And why do people look around and see congestion on King Street, or Bathurst Street or Dufferin Street, Bloor Street and Finch Avenue, all roads with different modes of public transit, snarled in traffic, and come away saying, get rid of the streetcars/buses/build us a subway? When the one common element is cars and the excess of them on our roads?

60people

It’s car madness, frankly. A steadfast refusal to admit the obvious and be open to real solutions in alleviating the problem. Problem, what problem? I don’t have a problem.

The first step to dealing with it is to admit you have a problem.

Unfortunately, we still seem not to have hit bottom quite yet.

sanely submitted by Cityslikr


King Of The Road

February 28, 2013

A recent Twitter exchange got me a-thinking. (Yes, I am growing comfortable acknowledging the Twitter/thought equation.)

twitter

It started with Global News’ Jackson Proskow in conversation with the TTC’s CEO, Andy Byford. They were talking about the news streetcars slated to join the fleet sometime next year. You know the ones the mayor and his team swore were going to break the city’s bank? Or was that the new subway cars? Public transportation is so expensive.

I’ll edit the chat for intelligibility for the non-Twitter types in the audience although you really need to get with the program.godzillafordtorontosun

So tweets Mr. Proskow:

TTC CEO confirms you may have to wait longer for a streetcar once new fleet arrives, but says reliability & capacity will improve.

“There are fewer streetcars but let’s remember they are much bigger” said Andy Byford. “my challenge is to make sure they don’t bunch up”.

Byford on new streetcars “people may have to wait a little bit longer but the actual reliability of the service will be that much better”.

Sometime during this, our friend Matt Elliott chimes in.

How fun would a botched launch of the new streetcars be in 2014, right in the middle of a municipal election?

Oh-oh. People hate streetcars, remember? Gulp!

dedicatedstreetcarlaneCouncillor Gord Perks adds a little fuel to the fun fire.

So the TTC is saying I will be certain that my morning ride will be worse.

Then, all jokes aside, JP Boutros, advisor to the TTC Chair, Karen Stintz, floats a little something-something into the Twittersphere.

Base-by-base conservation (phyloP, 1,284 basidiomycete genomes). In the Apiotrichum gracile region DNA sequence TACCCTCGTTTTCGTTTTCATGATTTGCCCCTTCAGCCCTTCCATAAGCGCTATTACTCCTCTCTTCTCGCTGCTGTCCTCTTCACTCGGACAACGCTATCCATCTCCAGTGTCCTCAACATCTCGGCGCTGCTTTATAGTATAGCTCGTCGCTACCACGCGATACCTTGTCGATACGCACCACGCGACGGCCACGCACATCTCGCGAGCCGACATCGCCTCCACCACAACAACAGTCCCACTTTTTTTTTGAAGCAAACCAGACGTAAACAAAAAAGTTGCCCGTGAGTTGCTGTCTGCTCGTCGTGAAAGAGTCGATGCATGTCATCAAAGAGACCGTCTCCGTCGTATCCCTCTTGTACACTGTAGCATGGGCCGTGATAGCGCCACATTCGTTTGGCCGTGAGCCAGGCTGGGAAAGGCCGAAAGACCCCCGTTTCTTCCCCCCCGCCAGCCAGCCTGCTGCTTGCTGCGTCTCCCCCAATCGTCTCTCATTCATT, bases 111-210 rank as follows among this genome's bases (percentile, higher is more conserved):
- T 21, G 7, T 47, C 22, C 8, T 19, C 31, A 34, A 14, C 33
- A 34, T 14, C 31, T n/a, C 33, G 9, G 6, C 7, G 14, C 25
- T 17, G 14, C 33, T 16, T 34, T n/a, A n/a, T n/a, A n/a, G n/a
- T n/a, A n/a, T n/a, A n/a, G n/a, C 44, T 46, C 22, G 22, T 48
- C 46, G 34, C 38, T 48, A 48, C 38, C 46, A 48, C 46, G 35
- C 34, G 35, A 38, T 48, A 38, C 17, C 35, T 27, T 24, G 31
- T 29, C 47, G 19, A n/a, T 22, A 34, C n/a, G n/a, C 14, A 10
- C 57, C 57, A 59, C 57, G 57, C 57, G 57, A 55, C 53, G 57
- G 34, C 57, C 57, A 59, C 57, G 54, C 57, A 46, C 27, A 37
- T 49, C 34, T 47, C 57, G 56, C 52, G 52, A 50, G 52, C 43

Downtown TO politicos, please debate amongst yourselves as to why Giambrone’s Mar2007 504 King [streetcar] idea went nowhere & why it might (not) now.

What’s that, JP? some of us asked. 504 King streetcar idea? Giambrone? Why are you interrupting our laugh fest here?

After a little research, and by research I mean Googling, I came across this report, from way back in 2001, during the Mel Lastman era. A certain David Miller was still a councillor and TTC commissioner. Rob Ford was a council newbie. If there really were robots able to go back in time in order to alter the future, it would be to roughly this period where it would travel to in an attempt to kill our current mayor’s political career in its infancy.

Meeting Date: April 11, 2001 Subject: Dedicated Streetcar Lanes On The 504 King Route

OK, while you finish your fits of laughter, allow me to quote some from the report.

illbeback

…two of the options under consideration at this time are: i) banning all traffic, except streetcars, taxis, and commercial vehicles, from King Street during the busiest traffic hours; and ii) a full-time, permanent solution, with physical modifications to the street, whereby through traffic would be banned at all times, but vehicles would still be able to access each block..

* * *

Staff tried to create a dedicated streetcar right-of-way on King Street in the past, but the concept failed. In the early 1990’s, general traffic was prohibited from driving on the streetcar tracks on King Street, through the downtown, during peak periods. This was to be effected through the use of overhead signs and pavement markings, some of which are still in place today.